9. Difficult to prevent as a form of vandalism, but removing the economic incentive would help limit this greatly and prevent it from becoming a case of tragedy of the commons or systematic treason. For that, community chest resources should be strictly faction-bound and inventory-bound and shouldn't be exportable to the spirit bank. That property would also have to be transitive through crafting. Loyal craftsmen can use that mechanism by using at least one stack of community chest resources to make sure that the advanced items they craft and give away can only be used to serve the cause of their faction. This could also be implemented by adding an optional "faction / guild seal" to the recipe just like some recipes already allow a "specialty seal". Factions could craft for cheaper without adding the seal but then they accept the risk that items lost on the battlefield or smuggled to the ennemy by a traitor could be used against the faction or stolen by their own corrupt and self-serving members.
  10. > To facilitate this idea (that Balance constantly shifts alliances), we set it up such that when one side takes the lead, BALANCE is automatically considered an “ally” to the losing faction in terms of both targeting and friendly fire Making Balance change camp automatically is going to create an oscillator with neither Chaos or Order being able to win, which means that most of the time Balance will win by default. To avoid that, shouldn't Order and Chaos be able to decide whether or not they want to be allied with Balance? Given the winning condition, Balance HAS to make sure to help the weaker camp anyway even if that camp is hostile to them.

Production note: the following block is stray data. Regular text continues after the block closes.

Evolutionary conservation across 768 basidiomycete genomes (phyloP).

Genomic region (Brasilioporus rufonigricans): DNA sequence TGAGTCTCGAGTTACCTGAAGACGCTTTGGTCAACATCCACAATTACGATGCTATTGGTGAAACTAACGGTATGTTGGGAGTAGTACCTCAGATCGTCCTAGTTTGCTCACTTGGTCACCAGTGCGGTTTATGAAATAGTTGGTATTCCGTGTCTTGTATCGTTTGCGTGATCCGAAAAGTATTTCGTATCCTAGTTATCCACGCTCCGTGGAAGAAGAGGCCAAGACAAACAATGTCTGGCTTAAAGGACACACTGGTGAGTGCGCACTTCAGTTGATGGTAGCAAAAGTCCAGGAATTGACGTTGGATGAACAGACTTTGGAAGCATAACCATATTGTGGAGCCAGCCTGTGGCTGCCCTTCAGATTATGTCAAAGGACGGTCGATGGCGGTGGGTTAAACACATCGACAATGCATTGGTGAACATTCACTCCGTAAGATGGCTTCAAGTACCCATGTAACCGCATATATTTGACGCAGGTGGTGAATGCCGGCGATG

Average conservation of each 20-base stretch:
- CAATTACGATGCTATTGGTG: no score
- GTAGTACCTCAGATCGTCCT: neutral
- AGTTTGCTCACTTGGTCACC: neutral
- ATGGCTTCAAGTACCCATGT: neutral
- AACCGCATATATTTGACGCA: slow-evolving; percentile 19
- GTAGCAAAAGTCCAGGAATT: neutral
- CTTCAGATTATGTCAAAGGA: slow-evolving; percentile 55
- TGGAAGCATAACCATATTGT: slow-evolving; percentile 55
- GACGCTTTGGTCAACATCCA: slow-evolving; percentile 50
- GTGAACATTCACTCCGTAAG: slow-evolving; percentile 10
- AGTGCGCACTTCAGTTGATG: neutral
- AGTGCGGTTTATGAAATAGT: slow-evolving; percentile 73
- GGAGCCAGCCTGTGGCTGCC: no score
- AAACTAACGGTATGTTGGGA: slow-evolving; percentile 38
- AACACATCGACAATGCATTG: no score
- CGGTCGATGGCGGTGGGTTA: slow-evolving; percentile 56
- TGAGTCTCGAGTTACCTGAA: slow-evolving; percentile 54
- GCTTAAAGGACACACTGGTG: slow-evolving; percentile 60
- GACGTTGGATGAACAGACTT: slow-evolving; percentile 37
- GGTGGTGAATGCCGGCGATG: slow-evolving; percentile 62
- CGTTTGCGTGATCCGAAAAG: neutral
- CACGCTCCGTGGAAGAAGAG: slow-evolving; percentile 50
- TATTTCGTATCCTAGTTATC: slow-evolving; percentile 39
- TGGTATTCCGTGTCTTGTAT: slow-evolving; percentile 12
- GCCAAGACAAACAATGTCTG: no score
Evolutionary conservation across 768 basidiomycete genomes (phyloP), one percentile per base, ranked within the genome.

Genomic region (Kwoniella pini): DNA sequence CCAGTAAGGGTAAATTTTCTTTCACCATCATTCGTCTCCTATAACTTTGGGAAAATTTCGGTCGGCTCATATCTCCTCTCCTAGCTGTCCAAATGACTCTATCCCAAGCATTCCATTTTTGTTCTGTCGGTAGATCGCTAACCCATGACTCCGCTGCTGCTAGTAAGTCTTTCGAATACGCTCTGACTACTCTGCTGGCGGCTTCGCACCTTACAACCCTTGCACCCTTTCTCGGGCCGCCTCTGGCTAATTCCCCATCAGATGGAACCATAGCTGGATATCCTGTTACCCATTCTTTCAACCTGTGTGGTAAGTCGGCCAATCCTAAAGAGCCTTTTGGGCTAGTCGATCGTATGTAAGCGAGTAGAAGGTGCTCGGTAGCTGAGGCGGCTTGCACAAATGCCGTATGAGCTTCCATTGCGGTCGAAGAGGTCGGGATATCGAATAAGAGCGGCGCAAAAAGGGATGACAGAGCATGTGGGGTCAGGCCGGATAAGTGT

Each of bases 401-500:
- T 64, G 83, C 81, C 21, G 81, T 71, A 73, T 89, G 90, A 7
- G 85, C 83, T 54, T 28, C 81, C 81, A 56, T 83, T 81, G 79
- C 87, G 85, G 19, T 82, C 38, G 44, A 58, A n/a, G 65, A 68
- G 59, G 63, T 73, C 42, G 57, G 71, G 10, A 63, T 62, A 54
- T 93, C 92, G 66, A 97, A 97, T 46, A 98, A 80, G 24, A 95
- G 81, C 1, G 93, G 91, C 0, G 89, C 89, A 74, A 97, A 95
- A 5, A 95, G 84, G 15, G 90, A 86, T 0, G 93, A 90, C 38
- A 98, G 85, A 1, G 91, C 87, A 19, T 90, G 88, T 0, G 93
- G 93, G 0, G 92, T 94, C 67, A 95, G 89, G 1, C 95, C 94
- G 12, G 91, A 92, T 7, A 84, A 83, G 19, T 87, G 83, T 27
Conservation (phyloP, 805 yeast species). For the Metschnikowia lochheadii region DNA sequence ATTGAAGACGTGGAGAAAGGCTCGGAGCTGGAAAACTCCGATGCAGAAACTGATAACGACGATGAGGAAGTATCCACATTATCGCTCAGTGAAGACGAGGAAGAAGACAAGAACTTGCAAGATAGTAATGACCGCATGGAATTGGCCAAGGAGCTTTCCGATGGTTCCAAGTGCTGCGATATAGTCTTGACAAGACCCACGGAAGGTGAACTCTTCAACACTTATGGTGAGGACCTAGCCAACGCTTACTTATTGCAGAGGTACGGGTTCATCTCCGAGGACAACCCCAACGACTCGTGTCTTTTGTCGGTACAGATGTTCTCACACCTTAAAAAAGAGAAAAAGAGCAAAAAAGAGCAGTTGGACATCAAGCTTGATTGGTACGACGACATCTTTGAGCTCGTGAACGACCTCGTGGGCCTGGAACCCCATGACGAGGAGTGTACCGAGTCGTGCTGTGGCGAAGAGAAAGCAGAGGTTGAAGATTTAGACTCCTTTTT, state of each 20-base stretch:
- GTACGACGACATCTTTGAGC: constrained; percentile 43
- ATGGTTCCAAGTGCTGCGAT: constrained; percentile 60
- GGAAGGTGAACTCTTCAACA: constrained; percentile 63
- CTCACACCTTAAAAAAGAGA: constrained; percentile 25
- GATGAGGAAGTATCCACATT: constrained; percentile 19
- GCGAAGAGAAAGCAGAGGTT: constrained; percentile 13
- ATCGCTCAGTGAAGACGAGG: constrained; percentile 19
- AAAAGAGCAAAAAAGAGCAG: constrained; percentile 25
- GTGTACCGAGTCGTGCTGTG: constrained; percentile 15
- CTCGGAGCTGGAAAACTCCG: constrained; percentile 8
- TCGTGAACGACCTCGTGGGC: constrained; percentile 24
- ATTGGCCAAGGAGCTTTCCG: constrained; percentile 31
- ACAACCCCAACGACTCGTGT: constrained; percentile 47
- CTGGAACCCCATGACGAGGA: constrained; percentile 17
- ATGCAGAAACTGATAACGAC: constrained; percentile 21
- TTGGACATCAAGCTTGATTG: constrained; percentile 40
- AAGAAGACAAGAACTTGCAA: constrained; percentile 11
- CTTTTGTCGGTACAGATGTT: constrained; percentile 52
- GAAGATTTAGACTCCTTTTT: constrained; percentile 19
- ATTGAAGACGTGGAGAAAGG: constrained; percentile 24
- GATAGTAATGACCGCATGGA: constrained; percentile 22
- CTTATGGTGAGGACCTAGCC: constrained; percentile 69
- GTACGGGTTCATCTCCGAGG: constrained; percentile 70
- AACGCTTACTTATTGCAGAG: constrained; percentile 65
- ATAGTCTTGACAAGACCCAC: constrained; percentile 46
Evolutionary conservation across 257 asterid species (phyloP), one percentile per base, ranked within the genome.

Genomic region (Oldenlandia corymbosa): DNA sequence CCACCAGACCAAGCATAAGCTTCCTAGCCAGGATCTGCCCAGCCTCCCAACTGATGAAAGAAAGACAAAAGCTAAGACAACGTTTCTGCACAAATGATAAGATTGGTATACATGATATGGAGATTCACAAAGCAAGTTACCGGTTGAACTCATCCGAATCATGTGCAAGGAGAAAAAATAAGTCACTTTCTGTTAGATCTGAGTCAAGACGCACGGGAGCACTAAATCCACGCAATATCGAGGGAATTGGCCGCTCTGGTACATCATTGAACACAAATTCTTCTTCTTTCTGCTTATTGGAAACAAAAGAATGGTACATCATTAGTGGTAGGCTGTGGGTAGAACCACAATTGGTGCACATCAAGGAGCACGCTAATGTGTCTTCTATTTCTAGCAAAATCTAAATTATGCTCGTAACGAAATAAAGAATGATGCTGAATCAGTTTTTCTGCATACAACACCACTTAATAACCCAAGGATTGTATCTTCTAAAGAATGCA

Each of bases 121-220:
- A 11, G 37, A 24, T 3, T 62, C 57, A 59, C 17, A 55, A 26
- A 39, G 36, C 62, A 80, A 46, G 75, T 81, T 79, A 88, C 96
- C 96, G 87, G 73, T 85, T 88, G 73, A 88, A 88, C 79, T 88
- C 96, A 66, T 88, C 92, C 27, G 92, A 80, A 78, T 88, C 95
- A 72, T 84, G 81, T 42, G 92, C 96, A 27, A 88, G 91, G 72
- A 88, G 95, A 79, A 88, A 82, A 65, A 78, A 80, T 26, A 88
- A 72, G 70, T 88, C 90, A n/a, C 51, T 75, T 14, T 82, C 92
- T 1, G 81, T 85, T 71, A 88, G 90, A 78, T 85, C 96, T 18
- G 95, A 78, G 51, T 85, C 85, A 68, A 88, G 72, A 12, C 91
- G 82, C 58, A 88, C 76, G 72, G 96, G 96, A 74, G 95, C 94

11. I agree that the test environment should allow for faster training and user driven skills resets to maximize the number of combinations that are tried. But then what reasons does that leave to copy over existing skills trees to the live server, other than giving to older players an unfair advantage, which of course isn't what anyone here had in mind (right?)
  12. There is still the test environment for testing features. Devs can easily speed up learning if they wish to have the entire tree covered quicker. The objective of the live environment is more to test scalability, and for ACE to make good on their promise to let more backers in as things progress.
  13. @ACE_Jackal If the goal of the live environment is to let an order of magnitude more players in, a fresh start with a reset of the skills tree is a must if you don't want new players to become hunting game for the old timers. Knowing how the game works, how to fast track build creation, and well honed combat skills are big enough advantages that will ensure that current testers will quickly recover their dominant position on the server. More than that will likely cause a lot of frustration and feeling of unfairness among new players. You don't want thousands of players getting a negative first impression.
  14. Thanks for the replies. I just realized there are some "test" potions in Alchemy. This changes everything. Getting better quality materials now!
×
×
  • Create New...